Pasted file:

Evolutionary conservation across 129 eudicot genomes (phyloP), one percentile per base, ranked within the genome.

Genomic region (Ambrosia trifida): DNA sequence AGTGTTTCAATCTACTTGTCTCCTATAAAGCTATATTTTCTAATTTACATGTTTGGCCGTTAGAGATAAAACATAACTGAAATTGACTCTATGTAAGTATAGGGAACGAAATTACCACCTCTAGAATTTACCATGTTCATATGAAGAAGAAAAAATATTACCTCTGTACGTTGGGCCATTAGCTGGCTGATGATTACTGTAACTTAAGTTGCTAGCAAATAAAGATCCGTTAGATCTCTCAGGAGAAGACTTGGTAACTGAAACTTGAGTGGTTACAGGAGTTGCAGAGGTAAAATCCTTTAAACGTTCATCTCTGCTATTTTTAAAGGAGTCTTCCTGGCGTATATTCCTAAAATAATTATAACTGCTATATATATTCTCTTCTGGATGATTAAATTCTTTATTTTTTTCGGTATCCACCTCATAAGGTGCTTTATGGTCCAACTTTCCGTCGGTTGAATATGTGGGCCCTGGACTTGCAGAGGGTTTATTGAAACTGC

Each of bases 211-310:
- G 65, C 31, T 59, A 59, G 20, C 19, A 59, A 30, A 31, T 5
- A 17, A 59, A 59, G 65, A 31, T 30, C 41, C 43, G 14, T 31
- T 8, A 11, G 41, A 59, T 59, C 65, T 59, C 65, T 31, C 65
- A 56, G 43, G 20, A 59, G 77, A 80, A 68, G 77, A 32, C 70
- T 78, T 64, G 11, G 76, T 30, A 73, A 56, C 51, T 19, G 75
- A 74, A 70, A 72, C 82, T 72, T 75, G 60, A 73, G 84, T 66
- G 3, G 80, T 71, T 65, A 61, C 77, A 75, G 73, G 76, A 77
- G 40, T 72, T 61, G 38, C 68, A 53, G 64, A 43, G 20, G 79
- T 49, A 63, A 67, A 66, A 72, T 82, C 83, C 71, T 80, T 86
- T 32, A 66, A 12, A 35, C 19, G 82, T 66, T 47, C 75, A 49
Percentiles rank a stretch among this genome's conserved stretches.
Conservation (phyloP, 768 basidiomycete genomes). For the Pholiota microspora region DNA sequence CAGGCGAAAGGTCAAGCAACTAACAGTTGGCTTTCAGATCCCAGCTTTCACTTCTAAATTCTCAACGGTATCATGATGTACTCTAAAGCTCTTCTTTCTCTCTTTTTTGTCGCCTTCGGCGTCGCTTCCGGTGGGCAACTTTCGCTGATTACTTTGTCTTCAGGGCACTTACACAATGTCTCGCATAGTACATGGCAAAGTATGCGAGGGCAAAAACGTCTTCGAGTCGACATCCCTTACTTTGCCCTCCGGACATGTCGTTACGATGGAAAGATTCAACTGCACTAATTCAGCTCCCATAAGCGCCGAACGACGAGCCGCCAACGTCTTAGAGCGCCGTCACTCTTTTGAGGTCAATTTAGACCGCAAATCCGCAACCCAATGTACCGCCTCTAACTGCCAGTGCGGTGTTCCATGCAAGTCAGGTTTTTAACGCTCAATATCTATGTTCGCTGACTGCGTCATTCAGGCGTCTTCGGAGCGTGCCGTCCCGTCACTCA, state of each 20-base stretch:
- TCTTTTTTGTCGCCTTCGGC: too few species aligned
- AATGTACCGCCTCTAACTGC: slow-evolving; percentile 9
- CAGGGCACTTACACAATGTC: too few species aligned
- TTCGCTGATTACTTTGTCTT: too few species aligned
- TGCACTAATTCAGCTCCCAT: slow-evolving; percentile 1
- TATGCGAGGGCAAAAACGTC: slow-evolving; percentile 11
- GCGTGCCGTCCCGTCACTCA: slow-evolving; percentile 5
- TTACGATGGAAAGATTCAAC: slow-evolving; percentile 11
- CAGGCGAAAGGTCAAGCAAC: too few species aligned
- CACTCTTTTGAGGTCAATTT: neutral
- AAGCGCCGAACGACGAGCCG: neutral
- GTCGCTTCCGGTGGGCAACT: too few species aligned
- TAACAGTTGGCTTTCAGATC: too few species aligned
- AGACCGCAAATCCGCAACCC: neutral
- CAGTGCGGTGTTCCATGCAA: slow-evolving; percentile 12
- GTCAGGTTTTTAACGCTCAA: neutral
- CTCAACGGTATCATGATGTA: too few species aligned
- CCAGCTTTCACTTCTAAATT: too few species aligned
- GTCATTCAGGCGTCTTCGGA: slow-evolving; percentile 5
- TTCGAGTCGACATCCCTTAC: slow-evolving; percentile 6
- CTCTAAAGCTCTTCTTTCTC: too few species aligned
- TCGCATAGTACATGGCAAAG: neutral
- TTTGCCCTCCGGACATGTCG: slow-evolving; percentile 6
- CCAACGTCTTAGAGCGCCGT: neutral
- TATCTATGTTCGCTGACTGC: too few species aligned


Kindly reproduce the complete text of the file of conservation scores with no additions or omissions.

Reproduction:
Evolutionary conservation across 129 eudicot genomes (phyloP), one percentile per base, ranked within the genome.

Genomic region (Ambrosia trifida): DNA sequence AGTGTTTCAATCTACTTGTCTCCTATAAAGCTATATTTTCTAATTTACATGTTTGGCCGTTAGAGATAAAACATAACTGAAATTGACTCTATGTAAGTATAGGGAACGAAATTACCACCTCTAGAATTTACCATGTTCATATGAAGAAGAAAAAATATTACCTCTGTACGTTGGGCCATTAGCTGGCTGATGATTACTGTAACTTAAGTTGCTAGCAAATAAAGATCCGTTAGATCTCTCAGGAGAAGACTTGGTAACTGAAACTTGAGTGGTTACAGGAGTTGCAGAGGTAAAATCCTTTAAACGTTCATCTCTGCTATTTTTAAAGGAGTCTTCCTGGCGTATATTCCTAAAATAATTATAACTGCTATATATATTCTCTTCTGGATGATTAAATTCTTTATTTTTTTCGGTATCCACCTCATAAGGTGCTTTATGGTCCAACTTTCCGTCGGTTGAATATGTGGGCCCTGGACTTGCAGAGGGTTTATTGAAACTGC

Each of bases 211-310:
- G 65, C 31, T 59, A 59, G 20, C 19, A 59, A 30, A 31, T 5
- A 17, A 59, A 59, G 65, A 31, T 30, C 41, C 43, G 14, T 31
- T 8, A 11, G 41, A 59, T 59, C 65, T 59, C 65, T 31, C 65
- A 56, G 43, G 20, A 59, G 77, A 80, A 68, G 77, A 32, C 70
- T 78, T 64, G 11, G 76, T 30, A 73, A 56, C 51, T 19, G 75
- A 74, A 70, A 72, C 82, T 72, T 75, G 60, A 73, G 84, T 66
- G 3, G 80, T 71, T 65, A 61, C 77, A 75, G 73, G 76, A 77
- G 40, T 72, T 61, G 38, C 68, A 53, G 64, A 43, G 20, G 79
- T 49, A 63, A 67, A 66, A 72, T 82, C 83, C 71, T 80, T 86
- T 32, A 66, A 12, A 35, C 19, G 82, T 66, T 47, C 75, A 49
Percentiles rank a stretch among this genome's conserved stretches.
Conservation (phyloP, 768 basidiomycete genomes). For the Pholiota microspora region DNA sequence CAGGCGAAAGGTCAAGCAACTAACAGTTGGCTTTCAGATCCCAGCTTTCACTTCTAAATTCTCAACGGTATCATGATGTACTCTAAAGCTCTTCTTTCTCTCTTTTTTGTCGCCTTCGGCGTCGCTTCCGGTGGGCAACTTTCGCTGATTACTTTGTCTTCAGGGCACTTACACAATGTCTCGCATAGTACATGGCAAAGTATGCGAGGGCAAAAACGTCTTCGAGTCGACATCCCTTACTTTGCCCTCCGGACATGTCGTTACGATGGAAAGATTCAACTGCACTAATTCAGCTCCCATAAGCGCCGAACGACGAGCCGCCAACGTCTTAGAGCGCCGTCACTCTTTTGAGGTCAATTTAGACCGCAAATCCGCAACCCAATGTACCGCCTCTAACTGCCAGTGCGGTGTTCCATGCAAGTCAGGTTTTTAACGCTCAATATCTATGTTCGCTGACTGCGTCATTCAGGCGTCTTCGGAGCGTGCCGTCCCGTCACTCA, state of each 20-base stretch:
- TCTTTTTTGTCGCCTTCGGC: too few species aligned
- AATGTACCGCCTCTAACTGC: slow-evolving; percentile 9
- CAGGGCACTTACACAATGTC: too few species aligned
- TTCGCTGATTACTTTGTCTT: too few species aligned
- TGCACTAATTCAGCTCCCAT: slow-evolving; percentile 1
- TATGCGAGGGCAAAAACGTC: slow-evolving; percentile 11
- GCGTGCCGTCCCGTCACTCA: slow-evolving; percentile 5
- TTACGATGGAAAGATTCAAC: slow-evolving; percentile 11
- CAGGCGAAAGGTCAAGCAAC: too few species aligned
- CACTCTTTTGAGGTCAATTT: neutral
- AAGCGCCGAACGACGAGCCG: neutral
- GTCGCTTCCGGTGGGCAACT: too few species aligned
- TAACAGTTGGCTTTCAGATC: too few species aligned
- AGACCGCAAATCCGCAACCC: neutral
- CAGTGCGGTGTTCCATGCAA: slow-evolving; percentile 12
- GTCAGGTTTTTAACGCTCAA: neutral
- CTCAACGGTATCATGATGTA: too few species aligned
- CCAGCTTTCACTTCTAAATT: too few species aligned
- GTCATTCAGGCGTCTTCGGA: slow-evolving; percentile 5
- TTCGAGTCGACATCCCTTAC: slow-evolving; percentile 6
- CTCTAAAGCTCTTCTTTCTC: too few species aligned
- TCGCATAGTACATGGCAAAG: neutral
- TTTGCCCTCCGGACATGTCG: slow-evolving; percentile 6
- CCAACGTCTTAGAGCGCCGT: neutral
- TATCTATGTTCGCTGACTGC: too few species aligned